He thinks that he is having his wishes granted by this machine when everything he asks the machine for appears; including a huge marble mansion.

The rest of the day, Collins reclined on a couch and drank iced beverages while the Maxima Olph Construction Company materialized equipment and put up his house.

It was a low-slung affair of some twenty rooms, which Collins considered quite modest under the circumstances. It was built only of the best materials, from a design of Mig of Degma, interior by Towige, a Mula swimming pool and formal gardens by Vierien.

By evening, it was completed, and the small army of workmen packed up their equipment and vanished.

The machine, as it turns out, is not an "Aladdin's lamp" as he supposed, but a "credit card" from the future

"You are laboring under a misapprehension, sir," Flign said with quiet dignity. "The A-rating does not represent a social group, as you seem to believe. It is merely a credit rating."

"A what?" Collins asked slowly.

"A credit rating." Flign glanced at his watch. "We haven't much time, so I'll make this as brief as possible. Ours is a decentralized age, Mr. Collins. Our businesses, industries and services are scattered through an appreciable portion of space and time. The utilization corporation is an essential link. It provides for the transfer of goods and services from point to point. Do you understand?

Collins nodded.

"Credit is, of course, an automatic privilege. But, eventually, everything must be paid for."

and he owes many millions of dollars!

The total came to slightly better than eighteen billion Credits.

Of course he can't pay it, so he is sent to a debtor's work prison where all day he slaves extracting marble from a quarry [. . .] "and there is always some sucker ordering a Marble Mansion."

"What's this?"

"This is a pick," the man said patiently. "And over there is a quarry, where you and I and a number of others will cut marble."

"Marble?"

"Sure. There's always some idiot who wants a palace," the man said with a wry grin. "You can call me Jang. We'll be together for some time."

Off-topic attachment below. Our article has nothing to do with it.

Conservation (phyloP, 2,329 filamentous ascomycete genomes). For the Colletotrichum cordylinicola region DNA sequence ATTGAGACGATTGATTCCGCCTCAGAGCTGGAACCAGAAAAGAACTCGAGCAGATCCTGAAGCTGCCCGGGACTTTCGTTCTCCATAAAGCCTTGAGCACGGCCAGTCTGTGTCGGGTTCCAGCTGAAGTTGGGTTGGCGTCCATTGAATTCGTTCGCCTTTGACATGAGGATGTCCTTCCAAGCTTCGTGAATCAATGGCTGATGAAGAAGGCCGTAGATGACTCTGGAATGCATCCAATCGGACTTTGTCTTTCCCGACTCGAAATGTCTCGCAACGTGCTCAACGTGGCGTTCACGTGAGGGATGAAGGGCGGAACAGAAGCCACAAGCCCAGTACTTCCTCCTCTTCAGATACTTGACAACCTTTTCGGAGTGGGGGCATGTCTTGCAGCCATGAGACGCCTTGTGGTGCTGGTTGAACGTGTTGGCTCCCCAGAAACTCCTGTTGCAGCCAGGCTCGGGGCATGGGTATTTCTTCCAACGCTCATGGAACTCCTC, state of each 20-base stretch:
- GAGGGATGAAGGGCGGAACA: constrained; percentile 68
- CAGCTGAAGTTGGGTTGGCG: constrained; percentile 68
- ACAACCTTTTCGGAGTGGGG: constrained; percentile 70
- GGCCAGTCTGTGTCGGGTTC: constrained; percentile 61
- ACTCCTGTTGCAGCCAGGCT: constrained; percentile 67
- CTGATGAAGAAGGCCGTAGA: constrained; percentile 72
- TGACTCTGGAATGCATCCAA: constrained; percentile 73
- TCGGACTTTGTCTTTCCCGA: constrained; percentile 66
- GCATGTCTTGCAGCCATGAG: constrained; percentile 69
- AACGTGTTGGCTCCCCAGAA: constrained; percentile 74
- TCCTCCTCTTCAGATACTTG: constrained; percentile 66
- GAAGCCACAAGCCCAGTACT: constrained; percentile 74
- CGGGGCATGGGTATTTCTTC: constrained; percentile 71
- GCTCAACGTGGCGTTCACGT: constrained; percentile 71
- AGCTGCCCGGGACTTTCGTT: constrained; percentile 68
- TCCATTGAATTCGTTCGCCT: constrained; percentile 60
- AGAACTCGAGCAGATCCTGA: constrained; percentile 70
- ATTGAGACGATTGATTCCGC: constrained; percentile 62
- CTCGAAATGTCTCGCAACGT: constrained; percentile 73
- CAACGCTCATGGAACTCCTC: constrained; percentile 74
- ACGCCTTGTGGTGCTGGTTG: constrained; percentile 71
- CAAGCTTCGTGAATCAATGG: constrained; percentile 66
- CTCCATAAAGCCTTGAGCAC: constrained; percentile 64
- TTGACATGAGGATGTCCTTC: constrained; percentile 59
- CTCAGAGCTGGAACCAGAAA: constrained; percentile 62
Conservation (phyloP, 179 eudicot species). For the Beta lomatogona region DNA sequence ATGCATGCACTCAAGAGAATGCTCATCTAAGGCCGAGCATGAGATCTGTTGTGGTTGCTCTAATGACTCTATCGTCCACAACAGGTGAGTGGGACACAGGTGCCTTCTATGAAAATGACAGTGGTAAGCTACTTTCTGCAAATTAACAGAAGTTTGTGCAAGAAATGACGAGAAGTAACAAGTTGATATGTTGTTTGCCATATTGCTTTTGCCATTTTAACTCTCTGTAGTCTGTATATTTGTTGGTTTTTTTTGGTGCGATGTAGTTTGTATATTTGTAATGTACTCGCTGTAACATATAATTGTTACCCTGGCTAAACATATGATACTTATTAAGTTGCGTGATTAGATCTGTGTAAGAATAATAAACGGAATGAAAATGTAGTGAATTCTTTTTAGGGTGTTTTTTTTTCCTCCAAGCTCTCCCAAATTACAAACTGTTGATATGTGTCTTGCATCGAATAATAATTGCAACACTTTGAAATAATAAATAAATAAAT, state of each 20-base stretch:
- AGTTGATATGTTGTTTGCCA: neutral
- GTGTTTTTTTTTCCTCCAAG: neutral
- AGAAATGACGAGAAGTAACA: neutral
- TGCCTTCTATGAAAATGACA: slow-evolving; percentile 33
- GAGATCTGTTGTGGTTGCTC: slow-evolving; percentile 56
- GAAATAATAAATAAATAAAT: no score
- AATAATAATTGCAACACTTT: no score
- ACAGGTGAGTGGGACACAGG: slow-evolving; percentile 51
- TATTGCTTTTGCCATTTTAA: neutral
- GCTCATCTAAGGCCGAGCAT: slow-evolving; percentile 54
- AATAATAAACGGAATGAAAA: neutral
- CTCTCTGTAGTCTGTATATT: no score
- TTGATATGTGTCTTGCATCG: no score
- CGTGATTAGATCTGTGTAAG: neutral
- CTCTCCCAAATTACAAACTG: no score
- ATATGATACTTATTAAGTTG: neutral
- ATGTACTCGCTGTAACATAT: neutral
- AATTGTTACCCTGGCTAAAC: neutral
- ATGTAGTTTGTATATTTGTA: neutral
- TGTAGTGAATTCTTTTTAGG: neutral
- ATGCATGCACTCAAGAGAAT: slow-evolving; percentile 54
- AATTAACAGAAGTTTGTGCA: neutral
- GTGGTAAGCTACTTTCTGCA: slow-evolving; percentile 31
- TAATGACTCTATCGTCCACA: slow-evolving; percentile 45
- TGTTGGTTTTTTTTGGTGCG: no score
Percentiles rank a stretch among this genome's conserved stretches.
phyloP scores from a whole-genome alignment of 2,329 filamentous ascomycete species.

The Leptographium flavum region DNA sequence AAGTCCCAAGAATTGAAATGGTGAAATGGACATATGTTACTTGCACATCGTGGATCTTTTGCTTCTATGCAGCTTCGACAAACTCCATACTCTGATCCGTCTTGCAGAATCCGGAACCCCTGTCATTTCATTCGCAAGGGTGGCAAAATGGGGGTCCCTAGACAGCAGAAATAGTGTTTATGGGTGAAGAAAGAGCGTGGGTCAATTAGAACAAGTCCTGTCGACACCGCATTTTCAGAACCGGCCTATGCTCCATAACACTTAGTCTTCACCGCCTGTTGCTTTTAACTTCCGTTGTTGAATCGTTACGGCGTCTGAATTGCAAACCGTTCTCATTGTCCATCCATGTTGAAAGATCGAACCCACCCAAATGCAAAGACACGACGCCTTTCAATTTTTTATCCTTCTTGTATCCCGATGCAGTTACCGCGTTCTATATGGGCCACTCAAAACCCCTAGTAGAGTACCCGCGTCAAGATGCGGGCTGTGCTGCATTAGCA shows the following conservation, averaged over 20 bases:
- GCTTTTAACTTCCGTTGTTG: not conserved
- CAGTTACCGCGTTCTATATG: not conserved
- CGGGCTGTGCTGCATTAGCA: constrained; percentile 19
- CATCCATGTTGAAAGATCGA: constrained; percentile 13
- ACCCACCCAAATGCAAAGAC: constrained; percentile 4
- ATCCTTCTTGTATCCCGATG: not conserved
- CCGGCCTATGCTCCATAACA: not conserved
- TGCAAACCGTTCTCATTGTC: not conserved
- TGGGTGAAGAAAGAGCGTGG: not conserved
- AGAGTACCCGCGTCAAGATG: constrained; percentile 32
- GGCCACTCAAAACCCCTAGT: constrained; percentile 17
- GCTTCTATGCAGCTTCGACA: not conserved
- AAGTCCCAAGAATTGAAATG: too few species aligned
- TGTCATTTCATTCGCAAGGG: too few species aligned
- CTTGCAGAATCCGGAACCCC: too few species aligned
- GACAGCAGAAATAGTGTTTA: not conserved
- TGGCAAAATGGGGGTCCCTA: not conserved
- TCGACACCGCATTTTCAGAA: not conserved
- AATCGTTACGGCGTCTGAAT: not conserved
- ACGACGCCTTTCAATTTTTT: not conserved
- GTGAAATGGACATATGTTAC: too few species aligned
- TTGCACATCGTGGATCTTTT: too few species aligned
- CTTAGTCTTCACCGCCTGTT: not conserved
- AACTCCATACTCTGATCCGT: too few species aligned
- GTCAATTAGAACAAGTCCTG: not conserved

Collins blinked stupidly. "How long?"

"You work it out," Jang said. "The rate is fifty credits a month until your debt is paid off."

. . . expresses solace to a fellow prisoner that he will probably die many years before he pays off the debt. The fellow prisoner says, "That is, of course, unless you purchased eternal life."

"The first thousand years? I won't live that long!"

"Sure you will, Jang assured him. You got immortality, didn't you?"

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    I don't know what to say! You guys are awesome! I have been trying to track down that story for years! I am actually in tears! THANK YOU!!!! – SAL MACALUSO Sep 26 '16 at 18:39
  • Here is an audio of this story: youtube.com/watch?v=4nTa4mEWxGk – SAL MACALUSO Sep 27 '16 at 2:15
  • @SALMACALUSO Did you notice that one of the links in my answer is a link to an index of archived X Minus One radio dramas? That audio of "Something for Nothing" is number 94 in the index. I also linked to a scan of the original magazine story. – user14111 Sep 27 '16 at 3:37
  • The blue phrases in my answer are clickable links. – user14111 Sep 27 '16 at 3:47
  • I love the X-Minus One dramatization of this story... – Doug R. Sep 27 '16 at 11:40